|Wednesday, July 28, 2021
You are here: Home » Daily News » Seeing art in Tenerife through fresh eyes and a new view of graffiti
  • Follow Us!

Seeing art in Tenerife through fresh eyes and a new view of graffiti 

I’ve moved about 20 times in my life.

When I move to a new place, for the first year or two, I have tourist eyes, looking all around, observing and enjoying everything. Then after a while, I get into a routine. The tunnel vision comes, I forget to look around, and eventually I start thinking about a new place to move to.

It’s not the place. It’s me. So how to get those tourist eyes back?

Here’s a great way: take a new look at Tenerife as a giant museum, full of great art. First visit tenerifes-treetart.org. It has a map. Pick a town like Santa Cruz. You’ve been there a few times, but what have you missed? Go there, take out your cell phone, open the map, zoom in, and find the hidden treasures shown on the map.

Do this a few times: go to Puerto de la Cruz, La Laguna, Bajamar . . . pretty soon you’ve got your eyes trained. You’re looking around for the treasures wherever you are.

You may start to re-think the question: what is good graffiti, what is bad graffiti. There are the artists, and then there are the “taggers”, who put the same scrawl wherever they can.

But it was actually this bad graffiti, the taggers of the 60s in Philadelphia and New York that got the movement started, leading to more artistic output in order to stand out in the crowd.

In the 80s, twenty-year-old Europeans with a close eye to what’s going on in African-American culture, began creating (the newly labelled) “street art”. In the 2000s, City Halls around the world discovered that it’s more worthwhile to channel this artistic energy than condemn it.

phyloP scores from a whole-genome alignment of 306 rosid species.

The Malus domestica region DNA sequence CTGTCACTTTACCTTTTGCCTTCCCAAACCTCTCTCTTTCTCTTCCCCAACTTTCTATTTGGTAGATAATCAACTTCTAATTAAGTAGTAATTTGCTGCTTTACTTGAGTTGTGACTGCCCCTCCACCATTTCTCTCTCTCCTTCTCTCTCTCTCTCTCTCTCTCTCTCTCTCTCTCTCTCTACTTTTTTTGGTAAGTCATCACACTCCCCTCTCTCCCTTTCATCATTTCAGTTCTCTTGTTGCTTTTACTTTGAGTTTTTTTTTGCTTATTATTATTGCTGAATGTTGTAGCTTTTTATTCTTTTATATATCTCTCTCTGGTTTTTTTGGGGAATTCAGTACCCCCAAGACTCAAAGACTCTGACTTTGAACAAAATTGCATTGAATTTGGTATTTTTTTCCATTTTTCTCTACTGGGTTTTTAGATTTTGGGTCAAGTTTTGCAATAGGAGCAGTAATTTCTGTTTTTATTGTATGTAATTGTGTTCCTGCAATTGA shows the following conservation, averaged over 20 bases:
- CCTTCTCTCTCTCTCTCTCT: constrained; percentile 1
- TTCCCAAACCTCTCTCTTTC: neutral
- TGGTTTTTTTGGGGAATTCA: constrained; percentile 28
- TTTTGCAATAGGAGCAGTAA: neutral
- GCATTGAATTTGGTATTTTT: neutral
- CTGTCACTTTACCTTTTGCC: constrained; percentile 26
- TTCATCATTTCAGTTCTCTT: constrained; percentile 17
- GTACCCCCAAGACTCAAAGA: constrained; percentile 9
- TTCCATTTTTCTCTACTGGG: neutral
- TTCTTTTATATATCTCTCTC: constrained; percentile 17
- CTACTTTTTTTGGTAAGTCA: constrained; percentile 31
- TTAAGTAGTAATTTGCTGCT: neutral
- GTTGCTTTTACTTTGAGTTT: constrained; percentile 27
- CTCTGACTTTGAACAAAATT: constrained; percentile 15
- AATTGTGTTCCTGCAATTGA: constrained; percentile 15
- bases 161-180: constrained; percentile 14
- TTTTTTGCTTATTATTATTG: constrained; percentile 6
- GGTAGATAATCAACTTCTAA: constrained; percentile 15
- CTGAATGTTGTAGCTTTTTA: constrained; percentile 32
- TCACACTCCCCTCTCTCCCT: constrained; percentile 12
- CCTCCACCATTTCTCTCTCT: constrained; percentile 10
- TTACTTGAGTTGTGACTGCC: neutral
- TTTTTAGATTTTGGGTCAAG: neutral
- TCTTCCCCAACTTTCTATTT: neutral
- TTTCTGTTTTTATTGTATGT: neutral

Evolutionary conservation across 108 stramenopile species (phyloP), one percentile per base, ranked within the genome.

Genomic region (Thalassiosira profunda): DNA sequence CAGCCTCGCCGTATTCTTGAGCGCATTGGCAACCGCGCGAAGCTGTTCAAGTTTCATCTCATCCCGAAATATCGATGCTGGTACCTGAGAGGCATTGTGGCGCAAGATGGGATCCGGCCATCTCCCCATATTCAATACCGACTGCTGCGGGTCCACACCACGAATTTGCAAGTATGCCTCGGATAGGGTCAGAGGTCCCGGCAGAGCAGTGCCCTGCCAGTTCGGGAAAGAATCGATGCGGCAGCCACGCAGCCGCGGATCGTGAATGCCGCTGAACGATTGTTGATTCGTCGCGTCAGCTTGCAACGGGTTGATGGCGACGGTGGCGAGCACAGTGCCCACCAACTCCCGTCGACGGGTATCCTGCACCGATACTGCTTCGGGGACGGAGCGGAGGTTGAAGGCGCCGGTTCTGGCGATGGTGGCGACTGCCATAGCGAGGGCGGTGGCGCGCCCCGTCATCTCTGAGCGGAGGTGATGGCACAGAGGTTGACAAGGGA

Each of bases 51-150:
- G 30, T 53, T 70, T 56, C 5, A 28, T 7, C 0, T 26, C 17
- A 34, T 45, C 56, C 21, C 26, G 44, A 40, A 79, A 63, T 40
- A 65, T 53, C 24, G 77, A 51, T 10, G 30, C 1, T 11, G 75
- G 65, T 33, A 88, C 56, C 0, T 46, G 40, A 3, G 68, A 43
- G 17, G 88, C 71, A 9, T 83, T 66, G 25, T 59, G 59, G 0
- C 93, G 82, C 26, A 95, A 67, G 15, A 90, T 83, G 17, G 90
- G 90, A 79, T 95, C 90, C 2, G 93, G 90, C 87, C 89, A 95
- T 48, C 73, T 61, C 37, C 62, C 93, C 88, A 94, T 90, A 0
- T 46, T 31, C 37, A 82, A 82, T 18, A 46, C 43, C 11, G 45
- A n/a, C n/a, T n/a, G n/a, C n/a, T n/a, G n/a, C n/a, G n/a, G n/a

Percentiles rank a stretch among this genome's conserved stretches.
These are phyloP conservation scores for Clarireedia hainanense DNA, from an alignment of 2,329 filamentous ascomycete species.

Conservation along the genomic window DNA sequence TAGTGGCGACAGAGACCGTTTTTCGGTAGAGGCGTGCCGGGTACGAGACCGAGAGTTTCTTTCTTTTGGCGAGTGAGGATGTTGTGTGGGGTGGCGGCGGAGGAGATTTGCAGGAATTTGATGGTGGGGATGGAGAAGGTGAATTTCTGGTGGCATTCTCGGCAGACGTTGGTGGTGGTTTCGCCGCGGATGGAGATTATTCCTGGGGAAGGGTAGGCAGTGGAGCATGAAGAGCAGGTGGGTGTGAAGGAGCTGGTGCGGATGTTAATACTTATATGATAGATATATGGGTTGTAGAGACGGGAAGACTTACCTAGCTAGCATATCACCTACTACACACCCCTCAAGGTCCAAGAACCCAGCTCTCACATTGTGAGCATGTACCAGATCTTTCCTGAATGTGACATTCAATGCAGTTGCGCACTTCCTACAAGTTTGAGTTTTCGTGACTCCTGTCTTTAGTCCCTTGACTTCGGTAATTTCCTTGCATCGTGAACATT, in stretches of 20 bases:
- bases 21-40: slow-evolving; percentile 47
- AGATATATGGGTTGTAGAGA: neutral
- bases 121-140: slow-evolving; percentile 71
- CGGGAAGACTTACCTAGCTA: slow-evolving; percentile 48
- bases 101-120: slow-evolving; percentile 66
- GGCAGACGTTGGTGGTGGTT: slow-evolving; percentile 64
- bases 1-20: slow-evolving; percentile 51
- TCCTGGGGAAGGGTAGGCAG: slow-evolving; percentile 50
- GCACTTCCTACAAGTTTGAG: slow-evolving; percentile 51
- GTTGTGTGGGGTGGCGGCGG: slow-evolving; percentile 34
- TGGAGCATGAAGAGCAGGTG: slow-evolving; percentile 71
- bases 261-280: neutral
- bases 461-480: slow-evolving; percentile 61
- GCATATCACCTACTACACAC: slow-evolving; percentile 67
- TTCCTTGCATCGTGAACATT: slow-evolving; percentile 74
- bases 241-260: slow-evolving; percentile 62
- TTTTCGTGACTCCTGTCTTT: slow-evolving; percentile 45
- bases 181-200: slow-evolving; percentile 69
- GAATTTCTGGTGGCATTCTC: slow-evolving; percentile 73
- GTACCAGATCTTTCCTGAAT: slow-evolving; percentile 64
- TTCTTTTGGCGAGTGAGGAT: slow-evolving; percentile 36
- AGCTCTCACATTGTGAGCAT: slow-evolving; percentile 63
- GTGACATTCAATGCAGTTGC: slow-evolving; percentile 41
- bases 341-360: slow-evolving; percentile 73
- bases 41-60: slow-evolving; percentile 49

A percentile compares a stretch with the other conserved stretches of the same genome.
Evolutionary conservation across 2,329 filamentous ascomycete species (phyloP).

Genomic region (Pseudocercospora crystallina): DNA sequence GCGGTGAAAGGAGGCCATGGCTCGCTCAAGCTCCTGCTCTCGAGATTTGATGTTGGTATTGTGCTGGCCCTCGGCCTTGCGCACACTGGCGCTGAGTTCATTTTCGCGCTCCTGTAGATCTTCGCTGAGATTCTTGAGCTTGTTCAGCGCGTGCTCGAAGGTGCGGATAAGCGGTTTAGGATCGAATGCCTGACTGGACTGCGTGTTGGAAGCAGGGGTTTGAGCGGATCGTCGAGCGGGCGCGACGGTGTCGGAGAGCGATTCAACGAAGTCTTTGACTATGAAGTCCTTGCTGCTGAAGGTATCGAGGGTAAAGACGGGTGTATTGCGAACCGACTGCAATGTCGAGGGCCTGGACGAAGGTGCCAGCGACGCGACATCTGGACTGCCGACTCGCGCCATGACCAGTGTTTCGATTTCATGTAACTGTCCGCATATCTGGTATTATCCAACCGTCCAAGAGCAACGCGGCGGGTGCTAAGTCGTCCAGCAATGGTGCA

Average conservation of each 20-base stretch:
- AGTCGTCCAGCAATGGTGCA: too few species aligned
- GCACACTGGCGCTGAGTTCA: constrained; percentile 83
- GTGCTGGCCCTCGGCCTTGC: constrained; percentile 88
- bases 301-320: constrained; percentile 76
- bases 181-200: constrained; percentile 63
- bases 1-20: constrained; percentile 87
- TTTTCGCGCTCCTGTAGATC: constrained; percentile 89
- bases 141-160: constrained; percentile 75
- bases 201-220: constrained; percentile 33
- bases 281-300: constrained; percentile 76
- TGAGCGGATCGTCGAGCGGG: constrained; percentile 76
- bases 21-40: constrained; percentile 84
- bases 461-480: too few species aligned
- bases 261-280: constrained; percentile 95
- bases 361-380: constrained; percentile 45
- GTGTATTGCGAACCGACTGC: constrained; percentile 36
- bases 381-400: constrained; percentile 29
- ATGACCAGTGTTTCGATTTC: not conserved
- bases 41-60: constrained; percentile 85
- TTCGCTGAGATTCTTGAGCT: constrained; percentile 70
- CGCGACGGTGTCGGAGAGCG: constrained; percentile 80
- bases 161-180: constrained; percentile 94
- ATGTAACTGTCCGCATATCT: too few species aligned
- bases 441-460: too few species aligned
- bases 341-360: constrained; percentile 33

They also discovered that murals can attract tourists, So now street art festivals are blossoming, such as “Puerto Street Art”, bringing art back to the people. The more I dig, the more I realise it’s a true revolution in art. It’s no longer rectangles in the Louvre. The world is our museum now and the tickets are free.

Some of the highlights on the Tenerife map include a ruin “re/formation” by German artist Eberhard Bosslet way back in the 80s, the blossoming of urban knitting in both Santa Cruz and Puerto de la Cruz, Anoniman’s weekly words of wisdom on the highway outside Puerto de la Cruz, a colossal ruin — Hotel Neptuno — in Bajamar, and Stoiko Gagamov’s “The 100 faces of the auditorium”, and of course ongoing mural pro-jects in both Puerto de la Cruz and Santa Cruz (don’t miss the arches under the bridge).

You’ll invariably find a work by Sabotaje al Montaje at just about every Cultural Space on the island. And no one should miss Feoflip’s mural hallucinations all over La Laguna. The first mural of 2016 is huge: Iker Muro and 3ttman’s work at Pilar 45 in Santa Cruz.

So I’ll stay in Tenerife at least a few more years. I can’t leave until Santa Cruz’s two great cylinders are painted: El Tanque and the Plaza de Toros.

by Tom Strong